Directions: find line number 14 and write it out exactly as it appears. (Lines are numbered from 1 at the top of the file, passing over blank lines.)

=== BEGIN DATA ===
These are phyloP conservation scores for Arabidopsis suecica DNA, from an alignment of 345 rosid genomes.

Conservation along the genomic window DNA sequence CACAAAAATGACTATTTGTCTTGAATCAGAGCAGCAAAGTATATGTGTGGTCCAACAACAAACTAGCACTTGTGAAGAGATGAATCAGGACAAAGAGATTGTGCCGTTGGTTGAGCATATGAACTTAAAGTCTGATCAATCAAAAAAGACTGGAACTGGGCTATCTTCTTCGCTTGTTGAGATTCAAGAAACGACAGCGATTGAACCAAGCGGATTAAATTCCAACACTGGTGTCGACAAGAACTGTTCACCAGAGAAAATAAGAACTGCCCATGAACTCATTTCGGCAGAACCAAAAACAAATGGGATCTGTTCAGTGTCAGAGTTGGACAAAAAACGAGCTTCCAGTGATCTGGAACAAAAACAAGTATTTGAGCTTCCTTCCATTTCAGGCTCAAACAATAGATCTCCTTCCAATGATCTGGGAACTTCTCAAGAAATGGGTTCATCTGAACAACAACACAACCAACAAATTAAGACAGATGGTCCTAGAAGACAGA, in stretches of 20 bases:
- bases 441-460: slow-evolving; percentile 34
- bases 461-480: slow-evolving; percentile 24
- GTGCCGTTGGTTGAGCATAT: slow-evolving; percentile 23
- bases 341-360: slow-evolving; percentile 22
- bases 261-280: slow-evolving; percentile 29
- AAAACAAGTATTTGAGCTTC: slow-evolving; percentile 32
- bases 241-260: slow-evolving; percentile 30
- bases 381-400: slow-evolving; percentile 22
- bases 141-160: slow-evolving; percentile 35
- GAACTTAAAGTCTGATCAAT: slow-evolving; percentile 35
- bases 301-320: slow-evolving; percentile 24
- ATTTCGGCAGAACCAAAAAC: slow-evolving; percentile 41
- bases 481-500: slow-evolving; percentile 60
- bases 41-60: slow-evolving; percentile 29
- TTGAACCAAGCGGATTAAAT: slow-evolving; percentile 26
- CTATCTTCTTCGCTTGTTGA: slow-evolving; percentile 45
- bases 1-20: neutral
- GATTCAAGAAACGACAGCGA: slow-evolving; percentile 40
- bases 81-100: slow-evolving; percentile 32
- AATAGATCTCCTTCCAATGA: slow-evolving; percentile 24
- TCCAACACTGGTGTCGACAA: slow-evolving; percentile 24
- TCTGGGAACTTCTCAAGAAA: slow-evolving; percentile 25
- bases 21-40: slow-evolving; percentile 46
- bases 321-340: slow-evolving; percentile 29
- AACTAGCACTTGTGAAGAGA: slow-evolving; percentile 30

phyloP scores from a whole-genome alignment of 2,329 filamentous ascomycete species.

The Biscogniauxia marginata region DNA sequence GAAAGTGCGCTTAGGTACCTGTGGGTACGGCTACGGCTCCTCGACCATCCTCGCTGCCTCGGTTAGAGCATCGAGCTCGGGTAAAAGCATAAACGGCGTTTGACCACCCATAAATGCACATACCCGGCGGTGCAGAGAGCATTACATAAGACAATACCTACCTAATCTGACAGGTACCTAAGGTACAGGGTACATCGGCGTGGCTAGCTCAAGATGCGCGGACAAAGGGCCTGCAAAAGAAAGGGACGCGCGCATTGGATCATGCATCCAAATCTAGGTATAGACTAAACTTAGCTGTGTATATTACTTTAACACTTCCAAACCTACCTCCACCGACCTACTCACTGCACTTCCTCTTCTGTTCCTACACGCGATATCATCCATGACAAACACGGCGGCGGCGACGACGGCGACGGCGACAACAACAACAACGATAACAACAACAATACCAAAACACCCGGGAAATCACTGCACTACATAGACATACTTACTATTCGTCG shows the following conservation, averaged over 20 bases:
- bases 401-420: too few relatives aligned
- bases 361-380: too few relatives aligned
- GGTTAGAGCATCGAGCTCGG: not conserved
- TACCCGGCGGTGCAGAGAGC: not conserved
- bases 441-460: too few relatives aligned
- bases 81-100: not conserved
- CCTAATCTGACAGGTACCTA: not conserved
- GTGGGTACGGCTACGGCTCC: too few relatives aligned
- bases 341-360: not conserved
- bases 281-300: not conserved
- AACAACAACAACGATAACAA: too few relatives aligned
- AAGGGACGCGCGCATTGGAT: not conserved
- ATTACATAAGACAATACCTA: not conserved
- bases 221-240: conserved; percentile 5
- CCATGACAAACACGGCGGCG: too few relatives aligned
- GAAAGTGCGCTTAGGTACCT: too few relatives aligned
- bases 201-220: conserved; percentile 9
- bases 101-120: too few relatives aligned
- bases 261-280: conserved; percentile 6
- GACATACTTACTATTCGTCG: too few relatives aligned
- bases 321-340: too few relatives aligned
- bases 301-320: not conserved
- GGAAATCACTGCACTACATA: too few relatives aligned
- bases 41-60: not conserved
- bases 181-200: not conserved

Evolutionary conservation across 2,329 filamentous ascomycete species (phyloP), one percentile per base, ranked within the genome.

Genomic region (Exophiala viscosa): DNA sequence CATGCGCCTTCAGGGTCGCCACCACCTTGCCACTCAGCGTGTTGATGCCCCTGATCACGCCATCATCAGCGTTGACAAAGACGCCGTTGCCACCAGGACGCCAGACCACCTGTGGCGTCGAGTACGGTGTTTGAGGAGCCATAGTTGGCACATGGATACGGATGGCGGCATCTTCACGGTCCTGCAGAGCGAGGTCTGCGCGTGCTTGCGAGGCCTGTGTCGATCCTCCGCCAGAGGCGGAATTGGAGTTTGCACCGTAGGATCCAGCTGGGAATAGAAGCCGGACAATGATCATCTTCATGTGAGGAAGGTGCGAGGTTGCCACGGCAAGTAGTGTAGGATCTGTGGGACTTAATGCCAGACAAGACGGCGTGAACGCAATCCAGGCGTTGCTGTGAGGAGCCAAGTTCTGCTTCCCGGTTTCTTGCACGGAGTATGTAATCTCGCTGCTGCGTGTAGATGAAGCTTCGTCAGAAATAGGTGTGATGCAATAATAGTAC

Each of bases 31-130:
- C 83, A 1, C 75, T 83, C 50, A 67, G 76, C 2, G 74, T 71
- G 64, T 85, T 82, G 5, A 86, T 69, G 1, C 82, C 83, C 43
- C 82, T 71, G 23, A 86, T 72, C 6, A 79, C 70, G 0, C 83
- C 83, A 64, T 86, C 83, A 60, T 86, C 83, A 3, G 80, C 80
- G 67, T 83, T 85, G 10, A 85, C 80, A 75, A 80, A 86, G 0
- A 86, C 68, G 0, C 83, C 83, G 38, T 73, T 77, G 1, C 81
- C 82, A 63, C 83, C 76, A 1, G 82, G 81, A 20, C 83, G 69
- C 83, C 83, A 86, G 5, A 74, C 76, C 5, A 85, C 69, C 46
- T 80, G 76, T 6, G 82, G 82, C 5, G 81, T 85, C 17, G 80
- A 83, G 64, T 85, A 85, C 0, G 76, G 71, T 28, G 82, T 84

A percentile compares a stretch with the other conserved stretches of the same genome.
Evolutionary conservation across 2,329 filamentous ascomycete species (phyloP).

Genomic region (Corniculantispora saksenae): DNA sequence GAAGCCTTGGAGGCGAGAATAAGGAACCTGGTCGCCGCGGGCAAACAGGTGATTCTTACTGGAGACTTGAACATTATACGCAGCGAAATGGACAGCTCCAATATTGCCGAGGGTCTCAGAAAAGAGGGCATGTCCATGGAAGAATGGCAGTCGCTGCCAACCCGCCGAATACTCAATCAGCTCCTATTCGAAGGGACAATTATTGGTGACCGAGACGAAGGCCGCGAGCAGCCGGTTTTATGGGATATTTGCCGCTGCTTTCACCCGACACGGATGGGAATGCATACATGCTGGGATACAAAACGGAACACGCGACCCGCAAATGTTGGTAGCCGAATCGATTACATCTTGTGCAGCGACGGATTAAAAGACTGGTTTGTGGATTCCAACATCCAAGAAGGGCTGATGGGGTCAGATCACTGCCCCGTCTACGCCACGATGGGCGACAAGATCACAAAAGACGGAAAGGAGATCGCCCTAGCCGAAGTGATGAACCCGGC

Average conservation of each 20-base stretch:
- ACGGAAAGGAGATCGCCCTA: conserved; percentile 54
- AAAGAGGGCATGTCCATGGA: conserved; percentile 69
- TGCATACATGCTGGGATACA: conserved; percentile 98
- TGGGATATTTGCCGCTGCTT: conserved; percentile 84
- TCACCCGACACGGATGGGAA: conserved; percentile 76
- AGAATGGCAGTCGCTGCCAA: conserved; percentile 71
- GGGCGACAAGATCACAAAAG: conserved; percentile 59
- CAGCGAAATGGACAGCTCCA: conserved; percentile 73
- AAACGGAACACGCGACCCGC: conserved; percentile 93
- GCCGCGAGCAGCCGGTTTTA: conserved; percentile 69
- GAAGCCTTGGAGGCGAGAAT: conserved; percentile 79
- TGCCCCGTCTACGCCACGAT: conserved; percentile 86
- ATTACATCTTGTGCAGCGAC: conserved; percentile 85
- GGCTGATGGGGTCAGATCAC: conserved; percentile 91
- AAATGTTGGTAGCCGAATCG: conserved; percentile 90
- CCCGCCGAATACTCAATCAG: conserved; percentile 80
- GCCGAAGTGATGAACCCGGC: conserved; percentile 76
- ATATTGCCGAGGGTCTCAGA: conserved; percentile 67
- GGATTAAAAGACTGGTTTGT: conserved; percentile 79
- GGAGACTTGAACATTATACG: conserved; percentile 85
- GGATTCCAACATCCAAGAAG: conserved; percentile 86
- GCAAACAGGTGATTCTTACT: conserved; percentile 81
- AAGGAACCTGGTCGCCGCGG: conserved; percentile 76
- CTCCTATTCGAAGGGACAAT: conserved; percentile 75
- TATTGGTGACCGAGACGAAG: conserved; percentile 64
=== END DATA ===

- ATTTCGGCAGAACCAAAAAC: slow-evolving; percentile 41